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So, for instance, someone who doesn't occupy himself with the opinions of others and what they think of him, however who wouldn't go naked on the streets, because he completely doesn't care about what people think.

  • A solipsist. Why? because no matter how much a person may show that he does not care about other's opinions, deep inside his heart he does, it is impossible to completely ignore those opinions. So either your question should be like "someone who makes himself appear not to care about other's opinions" or the answer is probably the name of a mental or psychological disorder. – Invoker May 22 '14 at 12:57
  • Thick-skinned...? – WS2 May 22 '14 at 12:58
  • unswayable: "After the interval, the courts scene is dominated by Bob Graham, as the judge who is unswayable from what he sees as his mission to uphold the law." Birmingham Mail (thefreelibrary.com/…) – Kris May 22 '14 at 13:10
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    Your description has a contradiction. If you care what people think about "very inappropriate acts" they you care what people think. – Oldcat May 22 '14 at 18:16
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I think we could call such a person Self-assured. You can also use intrinsically-motivated (meaning self-motivated in actions).

  • I would argue that intrinsically-motivated would be more related to why a person does something, rather than how a person regards others' opinions. – Ryan May 22 '14 at 22:49
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Answers others have posted show that the word you use depends on whether you are thinking of this as a positive or negative characteristic. My first thought on reading your question was that the general answer would be that you call such a person "independent", or "independent-minded" if you need to distinguish from other forms of independence. Often we use longer phrases, like saying he "makes up his own mind" or "thinks for himself". I think those are all basically positive-sounding terms.

If his independence of thought leads him to actually do things that are seriously unconventional, than he may be a "non-conformist" as @hauron says. That word may be positive or negative depending on context.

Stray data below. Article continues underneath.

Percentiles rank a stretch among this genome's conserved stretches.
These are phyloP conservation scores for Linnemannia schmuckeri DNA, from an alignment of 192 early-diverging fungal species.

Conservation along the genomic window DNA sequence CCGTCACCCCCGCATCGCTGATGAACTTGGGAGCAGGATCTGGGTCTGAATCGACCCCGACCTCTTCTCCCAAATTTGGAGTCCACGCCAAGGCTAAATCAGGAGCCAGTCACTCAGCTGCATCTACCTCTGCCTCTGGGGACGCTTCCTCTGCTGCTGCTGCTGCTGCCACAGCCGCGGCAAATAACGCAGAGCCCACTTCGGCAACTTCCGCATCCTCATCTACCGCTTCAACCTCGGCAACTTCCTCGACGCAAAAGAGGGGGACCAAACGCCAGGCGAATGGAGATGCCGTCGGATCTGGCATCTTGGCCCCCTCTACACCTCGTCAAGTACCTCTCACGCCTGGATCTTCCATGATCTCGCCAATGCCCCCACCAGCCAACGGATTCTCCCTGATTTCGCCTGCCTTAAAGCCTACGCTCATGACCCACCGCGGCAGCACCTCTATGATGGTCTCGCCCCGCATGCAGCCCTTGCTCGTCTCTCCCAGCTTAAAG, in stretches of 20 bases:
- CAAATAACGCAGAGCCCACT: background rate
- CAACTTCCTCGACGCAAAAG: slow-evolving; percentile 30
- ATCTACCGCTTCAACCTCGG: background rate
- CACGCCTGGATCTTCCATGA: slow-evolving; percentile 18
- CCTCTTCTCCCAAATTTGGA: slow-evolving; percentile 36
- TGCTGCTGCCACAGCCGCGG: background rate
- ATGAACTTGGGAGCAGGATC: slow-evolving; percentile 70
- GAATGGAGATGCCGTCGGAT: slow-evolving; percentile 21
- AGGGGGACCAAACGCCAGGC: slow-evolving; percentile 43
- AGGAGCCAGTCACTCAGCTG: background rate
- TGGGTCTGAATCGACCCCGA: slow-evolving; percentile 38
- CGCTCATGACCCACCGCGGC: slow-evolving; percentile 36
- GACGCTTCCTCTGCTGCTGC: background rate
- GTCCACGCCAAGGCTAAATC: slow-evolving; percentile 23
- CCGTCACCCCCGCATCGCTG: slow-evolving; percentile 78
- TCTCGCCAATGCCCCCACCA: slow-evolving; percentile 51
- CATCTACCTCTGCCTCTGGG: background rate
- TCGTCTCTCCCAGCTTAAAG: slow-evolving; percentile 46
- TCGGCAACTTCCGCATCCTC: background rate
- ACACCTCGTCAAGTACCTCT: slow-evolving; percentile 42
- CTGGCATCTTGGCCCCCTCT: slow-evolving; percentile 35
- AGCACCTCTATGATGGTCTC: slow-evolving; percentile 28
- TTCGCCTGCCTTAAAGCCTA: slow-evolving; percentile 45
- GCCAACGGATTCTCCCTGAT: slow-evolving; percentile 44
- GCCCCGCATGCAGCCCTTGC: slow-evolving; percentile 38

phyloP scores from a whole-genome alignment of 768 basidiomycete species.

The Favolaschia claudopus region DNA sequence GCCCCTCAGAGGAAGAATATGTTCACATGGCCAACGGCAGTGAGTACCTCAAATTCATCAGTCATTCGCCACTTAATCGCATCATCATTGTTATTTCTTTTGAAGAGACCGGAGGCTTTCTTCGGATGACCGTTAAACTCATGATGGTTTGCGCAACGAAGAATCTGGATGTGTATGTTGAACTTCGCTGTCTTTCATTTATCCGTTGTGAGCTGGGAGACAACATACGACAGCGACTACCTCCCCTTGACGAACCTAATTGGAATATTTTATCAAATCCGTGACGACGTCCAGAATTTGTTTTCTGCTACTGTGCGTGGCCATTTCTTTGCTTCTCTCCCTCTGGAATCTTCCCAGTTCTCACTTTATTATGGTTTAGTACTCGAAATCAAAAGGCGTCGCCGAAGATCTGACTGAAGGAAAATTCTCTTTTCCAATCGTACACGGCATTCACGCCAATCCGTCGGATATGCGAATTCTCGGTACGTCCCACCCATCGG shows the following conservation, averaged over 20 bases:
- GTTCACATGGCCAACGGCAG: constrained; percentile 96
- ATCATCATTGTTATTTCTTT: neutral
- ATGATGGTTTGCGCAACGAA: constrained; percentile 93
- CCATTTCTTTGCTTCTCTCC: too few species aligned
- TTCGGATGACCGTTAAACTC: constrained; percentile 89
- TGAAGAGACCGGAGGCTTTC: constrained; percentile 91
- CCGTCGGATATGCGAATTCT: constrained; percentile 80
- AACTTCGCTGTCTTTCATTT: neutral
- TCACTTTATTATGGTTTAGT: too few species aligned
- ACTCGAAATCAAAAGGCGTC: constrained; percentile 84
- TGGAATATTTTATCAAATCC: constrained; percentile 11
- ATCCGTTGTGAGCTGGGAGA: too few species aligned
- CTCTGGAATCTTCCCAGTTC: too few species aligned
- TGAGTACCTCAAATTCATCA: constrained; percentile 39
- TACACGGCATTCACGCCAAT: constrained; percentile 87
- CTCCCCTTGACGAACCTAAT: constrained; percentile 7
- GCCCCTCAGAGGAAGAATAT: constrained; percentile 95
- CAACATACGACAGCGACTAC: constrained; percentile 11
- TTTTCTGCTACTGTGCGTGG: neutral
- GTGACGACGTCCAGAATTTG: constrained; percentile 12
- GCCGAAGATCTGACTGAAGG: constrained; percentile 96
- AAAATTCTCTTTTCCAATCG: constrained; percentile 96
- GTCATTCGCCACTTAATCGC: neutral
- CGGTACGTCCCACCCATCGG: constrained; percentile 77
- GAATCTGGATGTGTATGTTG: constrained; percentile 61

If it leads him to being inconsiderate of the opinions of others, then he could be "insensitive" as @josh61 says. I don't think his other suggestion, "egoist", is quite right. Someone could disregard the opinions of others, not because he thinks he is better than them, but just because he wants to know the reasons why and examine things himself. Again, it depends on context and shades of meaning.

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Perhaps a free spirit or a nonconformist?

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One of the ways people differ is in their sensitivity to what others think of them. From a psychological trait standpoint, this is sometimes called self-reliance. Those who are highly concerned about the impression they make on others may be considered apprehensive, group oriented, afflilative, or joiners, whereas those who care much less about what others think of them are called solitary, resourceful, or self-sufficient. Those at the extreme end of self-sufficiency may even be considered antisocial.

For more discussion of these and other traits, see:

http://en.wikipedia.org/wiki/16PF_Questionnaire

0

It depends on the reasons why he behaves like that, anyway in general terms he could be an insensitive person or just an egoist.

0

The aforementioned is a varietist:

one who varies from the norm (as in aptitudes, desires, or appetites)

and he has a case of Titanism:

a spirit of defiance of and rebellion against authority, social convention, etc

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